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Thread: Cooling schemes and Heat Absorbing Materials for Rapid Cooling of Tanks

  1. #1 Cooling schemes and Heat Absorbing Materials for Rapid Cooling of Tanks 
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    I have a Cylindrical Tank made of Stainless Steel of Diameter=1m and Height=1m.
    It has been heated to ~90 degree Celsius after Steam Sanitization.

    It takes usually 2 hours to cool down and come to room temperature. My aim is to reduce the cooling time significantly and have thought of following possible solutions.
    1. Using a heat absorbing material, which can be wrapped around the vessel like a blanket.
    2. using water on the outer surface for rapid cooling( might cause thermal stress though !!)

    I want to know what are the cheap and efficient methods available for this.

    Thanks in advance


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  3. #2  
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    How about dumping some dry ice into the tank?


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  4. #3  
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    Nothing should go inside the tank as it might affect the quality after sanitization.
    If something has to come in direct contact it will be preferred to be on the outside surface.
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  5. #4  
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    I once saw a disassembled car engine-block (at a workshop during a car repair)... an engine-block has a curious configuration: 4 (or a number of) cylinder is submerged/surrounded by a water jacket (the space between metal wall is filled with water. eg: the bulk of space in regular engine is just for filling water!), and this water cycled thru radiator to expel heat. My point is: why can't your tank do the same? your tank is just 90-degree Celcius, way cooler than (possibly) 1000 degree Celcius car engine, you can do like a car engine.
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  6. #5  
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    Nice Observation, If I am getting it right then you mean to have a jacketed tank, which can be cooled with water.

    Your idea is really good, but the only concern it will take a lot of time to change the design of existing tanks and not feasible at the moment. This can be implemented for newly manufactured tanks easily.


    What I am looking for is a solution which doesn`t require much change in the design.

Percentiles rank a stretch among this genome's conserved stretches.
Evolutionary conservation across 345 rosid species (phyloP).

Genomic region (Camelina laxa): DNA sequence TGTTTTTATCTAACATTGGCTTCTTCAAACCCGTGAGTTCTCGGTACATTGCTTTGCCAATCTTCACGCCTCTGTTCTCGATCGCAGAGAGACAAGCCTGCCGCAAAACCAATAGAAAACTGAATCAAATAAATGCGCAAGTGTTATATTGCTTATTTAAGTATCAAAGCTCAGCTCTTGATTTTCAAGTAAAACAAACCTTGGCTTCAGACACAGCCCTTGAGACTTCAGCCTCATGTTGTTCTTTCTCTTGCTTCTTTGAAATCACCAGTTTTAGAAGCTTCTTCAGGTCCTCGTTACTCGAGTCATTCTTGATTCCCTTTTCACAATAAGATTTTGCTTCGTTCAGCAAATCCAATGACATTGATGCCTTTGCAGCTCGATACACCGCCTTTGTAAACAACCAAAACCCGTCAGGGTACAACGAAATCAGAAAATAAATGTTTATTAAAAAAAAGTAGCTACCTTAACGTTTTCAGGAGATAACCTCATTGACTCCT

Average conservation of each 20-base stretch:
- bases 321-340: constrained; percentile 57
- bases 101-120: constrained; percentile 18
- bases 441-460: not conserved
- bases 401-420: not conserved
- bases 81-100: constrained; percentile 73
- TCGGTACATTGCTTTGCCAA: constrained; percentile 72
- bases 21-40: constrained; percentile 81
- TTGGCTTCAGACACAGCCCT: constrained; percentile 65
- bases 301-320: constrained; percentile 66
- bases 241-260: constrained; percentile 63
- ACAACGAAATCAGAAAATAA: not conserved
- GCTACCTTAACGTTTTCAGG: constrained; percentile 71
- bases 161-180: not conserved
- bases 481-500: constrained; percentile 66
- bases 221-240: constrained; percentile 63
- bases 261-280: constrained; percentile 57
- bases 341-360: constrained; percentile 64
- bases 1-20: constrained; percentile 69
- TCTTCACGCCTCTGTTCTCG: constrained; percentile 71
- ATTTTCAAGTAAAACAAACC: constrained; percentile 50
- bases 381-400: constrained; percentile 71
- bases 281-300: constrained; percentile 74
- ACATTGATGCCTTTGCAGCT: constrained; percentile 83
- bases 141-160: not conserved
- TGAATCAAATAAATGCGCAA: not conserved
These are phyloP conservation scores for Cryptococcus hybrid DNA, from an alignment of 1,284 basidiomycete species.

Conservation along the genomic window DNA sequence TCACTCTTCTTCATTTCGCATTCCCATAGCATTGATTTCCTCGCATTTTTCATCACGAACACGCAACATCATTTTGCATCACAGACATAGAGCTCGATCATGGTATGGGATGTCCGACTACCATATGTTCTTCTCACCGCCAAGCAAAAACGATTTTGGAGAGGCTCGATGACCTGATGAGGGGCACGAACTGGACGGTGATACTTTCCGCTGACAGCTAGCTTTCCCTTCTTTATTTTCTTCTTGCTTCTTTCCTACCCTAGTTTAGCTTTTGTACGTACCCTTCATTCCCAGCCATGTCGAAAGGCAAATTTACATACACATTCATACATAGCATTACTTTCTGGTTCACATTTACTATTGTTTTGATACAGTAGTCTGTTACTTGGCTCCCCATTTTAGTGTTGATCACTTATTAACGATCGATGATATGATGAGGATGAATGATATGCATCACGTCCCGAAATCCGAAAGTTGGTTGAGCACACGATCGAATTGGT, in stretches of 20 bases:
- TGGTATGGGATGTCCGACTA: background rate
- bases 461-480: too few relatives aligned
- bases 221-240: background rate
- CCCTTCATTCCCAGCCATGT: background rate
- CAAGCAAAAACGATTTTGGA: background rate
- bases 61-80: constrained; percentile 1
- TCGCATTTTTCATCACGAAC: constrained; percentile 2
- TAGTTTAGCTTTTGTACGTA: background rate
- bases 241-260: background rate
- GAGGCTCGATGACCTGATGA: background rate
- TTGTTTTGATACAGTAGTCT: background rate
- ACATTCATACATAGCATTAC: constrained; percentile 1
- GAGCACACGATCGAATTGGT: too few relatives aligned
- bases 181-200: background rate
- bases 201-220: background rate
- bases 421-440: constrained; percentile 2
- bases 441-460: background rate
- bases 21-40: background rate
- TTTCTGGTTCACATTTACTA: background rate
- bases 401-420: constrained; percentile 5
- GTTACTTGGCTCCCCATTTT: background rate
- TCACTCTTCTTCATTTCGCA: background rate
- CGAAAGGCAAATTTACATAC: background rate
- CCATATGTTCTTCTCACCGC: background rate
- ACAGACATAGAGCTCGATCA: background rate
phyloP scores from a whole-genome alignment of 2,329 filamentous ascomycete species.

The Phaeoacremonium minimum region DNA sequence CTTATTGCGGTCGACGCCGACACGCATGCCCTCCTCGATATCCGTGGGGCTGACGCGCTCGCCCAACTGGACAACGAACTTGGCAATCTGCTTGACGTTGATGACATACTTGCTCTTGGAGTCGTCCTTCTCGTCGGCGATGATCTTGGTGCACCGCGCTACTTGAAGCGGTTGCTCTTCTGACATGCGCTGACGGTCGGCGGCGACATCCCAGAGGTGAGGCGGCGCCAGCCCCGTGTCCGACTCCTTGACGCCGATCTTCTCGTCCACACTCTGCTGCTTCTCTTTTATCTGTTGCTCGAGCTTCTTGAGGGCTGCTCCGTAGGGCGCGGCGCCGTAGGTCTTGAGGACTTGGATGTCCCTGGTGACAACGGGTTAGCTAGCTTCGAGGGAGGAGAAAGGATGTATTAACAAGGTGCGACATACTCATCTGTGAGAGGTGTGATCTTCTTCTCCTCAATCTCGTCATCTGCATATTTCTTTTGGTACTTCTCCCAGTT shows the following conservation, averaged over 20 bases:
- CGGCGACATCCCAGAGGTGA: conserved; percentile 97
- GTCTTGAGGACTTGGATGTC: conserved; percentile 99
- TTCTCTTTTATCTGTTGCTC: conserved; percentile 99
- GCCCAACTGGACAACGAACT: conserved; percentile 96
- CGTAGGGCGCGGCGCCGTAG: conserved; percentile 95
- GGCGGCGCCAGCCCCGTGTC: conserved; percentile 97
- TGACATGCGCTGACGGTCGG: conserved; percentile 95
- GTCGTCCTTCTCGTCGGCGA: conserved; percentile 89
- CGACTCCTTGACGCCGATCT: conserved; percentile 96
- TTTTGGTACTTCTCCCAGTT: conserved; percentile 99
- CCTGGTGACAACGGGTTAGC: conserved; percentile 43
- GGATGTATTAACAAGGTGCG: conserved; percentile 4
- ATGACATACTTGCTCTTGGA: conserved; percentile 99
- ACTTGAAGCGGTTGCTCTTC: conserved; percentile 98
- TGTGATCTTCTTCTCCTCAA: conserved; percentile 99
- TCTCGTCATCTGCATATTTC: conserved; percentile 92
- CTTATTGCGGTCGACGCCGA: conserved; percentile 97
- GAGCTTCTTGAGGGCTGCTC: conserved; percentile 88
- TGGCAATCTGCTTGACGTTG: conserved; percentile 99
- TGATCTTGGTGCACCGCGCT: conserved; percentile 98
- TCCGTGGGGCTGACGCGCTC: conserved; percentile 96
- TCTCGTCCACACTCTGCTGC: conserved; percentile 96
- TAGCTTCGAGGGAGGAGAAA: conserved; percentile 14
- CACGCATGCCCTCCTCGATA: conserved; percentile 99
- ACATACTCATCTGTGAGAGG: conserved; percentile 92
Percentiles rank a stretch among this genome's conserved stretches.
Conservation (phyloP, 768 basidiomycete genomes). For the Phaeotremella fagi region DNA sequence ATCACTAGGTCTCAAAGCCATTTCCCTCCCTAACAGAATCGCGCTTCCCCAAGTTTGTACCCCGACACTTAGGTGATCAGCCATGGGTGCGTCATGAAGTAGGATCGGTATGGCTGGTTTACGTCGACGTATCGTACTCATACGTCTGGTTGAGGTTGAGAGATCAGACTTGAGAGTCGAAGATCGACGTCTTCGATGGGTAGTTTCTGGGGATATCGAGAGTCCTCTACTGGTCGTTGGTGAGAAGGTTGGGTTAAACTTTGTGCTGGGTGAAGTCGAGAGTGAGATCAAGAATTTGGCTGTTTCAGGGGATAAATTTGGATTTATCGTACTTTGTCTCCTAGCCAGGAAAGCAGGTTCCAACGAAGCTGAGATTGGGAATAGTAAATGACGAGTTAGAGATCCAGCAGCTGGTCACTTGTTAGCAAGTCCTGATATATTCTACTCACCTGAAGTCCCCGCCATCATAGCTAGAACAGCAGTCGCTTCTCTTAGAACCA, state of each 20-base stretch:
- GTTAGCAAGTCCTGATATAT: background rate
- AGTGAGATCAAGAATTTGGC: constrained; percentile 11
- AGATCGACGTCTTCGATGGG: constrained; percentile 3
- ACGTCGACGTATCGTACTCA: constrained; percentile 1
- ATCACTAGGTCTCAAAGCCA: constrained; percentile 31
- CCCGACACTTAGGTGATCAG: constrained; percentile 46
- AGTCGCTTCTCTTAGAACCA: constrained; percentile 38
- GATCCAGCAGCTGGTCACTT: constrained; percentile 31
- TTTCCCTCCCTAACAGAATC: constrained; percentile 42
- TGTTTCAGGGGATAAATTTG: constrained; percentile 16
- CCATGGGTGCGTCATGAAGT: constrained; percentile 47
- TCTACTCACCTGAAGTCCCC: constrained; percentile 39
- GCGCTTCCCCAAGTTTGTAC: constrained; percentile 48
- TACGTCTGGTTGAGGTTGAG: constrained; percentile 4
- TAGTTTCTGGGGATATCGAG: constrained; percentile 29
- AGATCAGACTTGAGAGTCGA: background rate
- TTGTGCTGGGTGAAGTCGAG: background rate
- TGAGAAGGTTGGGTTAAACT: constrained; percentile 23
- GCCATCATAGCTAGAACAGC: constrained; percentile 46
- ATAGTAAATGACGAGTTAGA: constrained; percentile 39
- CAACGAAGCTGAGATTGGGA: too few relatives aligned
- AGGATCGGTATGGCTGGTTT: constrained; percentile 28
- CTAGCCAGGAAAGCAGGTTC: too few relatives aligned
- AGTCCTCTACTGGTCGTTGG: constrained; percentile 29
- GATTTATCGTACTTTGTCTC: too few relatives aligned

Solution with least utility consumption will be good economically as well.
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  7. #6  
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    garden hose
    msafwan likes this.
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  8. #7  
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    :O ...
    funhere, if you don't want to hose the tank with water you can also wrap the tank with garden hose and run cool water thru it.
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  9. #8  
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    autoclave
    i read about a sculpture who used cast acrylics and had to control the temperature in his casting tank
    the trick was controling the temperature and pressure----the stuff becomes exothermal so you have to set upper and lower limits, and pressure hepls
    maybe looking into the extant technology there may help
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  10. #9  
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    Hello funhere,

    if you wish to wrap then I sugest you do so with a sponge material, and a drip tray under the tank to catch and recycle the cooling water. Cooling rate is controlled by volume of water intruduced at the top of the sponge. Once a sponge is inpregnated water passes through it.

    Cheers Peter
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  11. #10  
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    The problem is unusual because the tank walls should not be cooled during steam sanitization. Perhaps you could coil aluminum tubing around it, leaving the tube empty most of the time. When you pump cold water through it, the tubing will shrink and tighten around the tank in a good way.
    A pong by any other name is still a pong. -williampinn
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  12. #11  
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    Hello funhere,

    You mention the need to sanitize. Currently you do this with Steam. Sanitization also occurs in CO2 application. A squirt of CO2 can acheive two solution. One of sanitization. One of cooling.

    Cheers Peter
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